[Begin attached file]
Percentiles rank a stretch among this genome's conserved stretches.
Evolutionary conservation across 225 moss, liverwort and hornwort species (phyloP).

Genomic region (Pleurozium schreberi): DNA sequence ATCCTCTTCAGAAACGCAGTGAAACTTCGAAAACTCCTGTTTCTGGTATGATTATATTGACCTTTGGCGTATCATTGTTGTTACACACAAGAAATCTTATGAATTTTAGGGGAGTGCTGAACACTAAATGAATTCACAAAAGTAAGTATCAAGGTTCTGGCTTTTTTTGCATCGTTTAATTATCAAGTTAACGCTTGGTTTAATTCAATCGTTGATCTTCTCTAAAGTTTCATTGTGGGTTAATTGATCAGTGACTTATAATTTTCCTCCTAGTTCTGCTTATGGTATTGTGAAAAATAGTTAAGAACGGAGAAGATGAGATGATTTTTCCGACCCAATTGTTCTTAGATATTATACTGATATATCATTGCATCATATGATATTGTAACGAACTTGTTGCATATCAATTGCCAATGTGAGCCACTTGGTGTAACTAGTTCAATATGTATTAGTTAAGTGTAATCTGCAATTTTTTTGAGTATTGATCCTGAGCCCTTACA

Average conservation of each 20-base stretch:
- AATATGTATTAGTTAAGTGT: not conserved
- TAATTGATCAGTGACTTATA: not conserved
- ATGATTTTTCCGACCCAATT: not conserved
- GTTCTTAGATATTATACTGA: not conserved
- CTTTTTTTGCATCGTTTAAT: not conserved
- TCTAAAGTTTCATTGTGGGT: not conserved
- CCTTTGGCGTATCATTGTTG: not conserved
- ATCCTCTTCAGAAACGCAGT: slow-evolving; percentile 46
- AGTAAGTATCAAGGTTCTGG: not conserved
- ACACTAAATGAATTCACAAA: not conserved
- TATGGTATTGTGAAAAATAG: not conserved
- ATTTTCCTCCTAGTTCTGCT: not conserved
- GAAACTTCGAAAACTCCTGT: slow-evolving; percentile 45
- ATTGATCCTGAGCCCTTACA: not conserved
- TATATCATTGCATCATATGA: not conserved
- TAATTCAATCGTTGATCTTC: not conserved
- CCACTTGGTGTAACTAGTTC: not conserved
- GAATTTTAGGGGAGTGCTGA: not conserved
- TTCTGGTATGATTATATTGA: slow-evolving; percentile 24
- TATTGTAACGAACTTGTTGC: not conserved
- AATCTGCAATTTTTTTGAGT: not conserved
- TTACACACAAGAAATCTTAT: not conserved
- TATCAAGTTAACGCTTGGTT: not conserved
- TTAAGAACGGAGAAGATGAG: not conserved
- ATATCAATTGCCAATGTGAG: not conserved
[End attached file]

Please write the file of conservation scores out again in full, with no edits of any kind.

Percentiles rank a stretch among this genome's conserved stretches.
Evolutionary conservation across 225 moss, liverwort and hornwort species (phyloP).

Genomic region (Pleurozium schreberi): DNA sequence ATCCTCTTCAGAAACGCAGTGAAACTTCGAAAACTCCTGTTTCTGGTATGATTATATTGACCTTTGGCGTATCATTGTTGTTACACACAAGAAATCTTATGAATTTTAGGGGAGTGCTGAACACTAAATGAATTCACAAAAGTAAGTATCAAGGTTCTGGCTTTTTTTGCATCGTTTAATTATCAAGTTAACGCTTGGTTTAATTCAATCGTTGATCTTCTCTAAAGTTTCATTGTGGGTTAATTGATCAGTGACTTATAATTTTCCTCCTAGTTCTGCTTATGGTATTGTGAAAAATAGTTAAGAACGGAGAAGATGAGATGATTTTTCCGACCCAATTGTTCTTAGATATTATACTGATATATCATTGCATCATATGATATTGTAACGAACTTGTTGCATATCAATTGCCAATGTGAGCCACTTGGTGTAACTAGTTCAATATGTATTAGTTAAGTGTAATCTGCAATTTTTTTGAGTATTGATCCTGAGCCCTTACA

Average conservation of each 20-base stretch:
- AATATGTATTAGTTAAGTGT: not conserved
- TAATTGATCAGTGACTTATA: not conserved
- ATGATTTTTCCGACCCAATT: not conserved
- GTTCTTAGATATTATACTGA: not conserved
- CTTTTTTTGCATCGTTTAAT: not conserved
- TCTAAAGTTTCATTGTGGGT: not conserved
- CCTTTGGCGTATCATTGTTG: not conserved
- ATCCTCTTCAGAAACGCAGT: slow-evolving; percentile 46
- AGTAAGTATCAAGGTTCTGG: not conserved
- ACACTAAATGAATTCACAAA: not conserved
- TATGGTATTGTGAAAAATAG: not conserved
- ATTTTCCTCCTAGTTCTGCT: not conserved
- GAAACTTCGAAAACTCCTGT: slow-evolving; percentile 45
- ATTGATCCTGAGCCCTTACA: not conserved
- TATATCATTGCATCATATGA: not conserved
- TAATTCAATCGTTGATCTTC: not conserved
- CCACTTGGTGTAACTAGTTC: not conserved
- GAATTTTAGGGGAGTGCTGA: not conserved
- TTCTGGTATGATTATATTGA: slow-evolving; percentile 24
- TATTGTAACGAACTTGTTGC: not conserved
- AATCTGCAATTTTTTTGAGT: not conserved
- TTACACACAAGAAATCTTAT: not conserved
- TATCAAGTTAACGCTTGGTT: not conserved
- TTAAGAACGGAGAAGATGAG: not conserved
- ATATCAATTGCCAATGTGAG: not conserved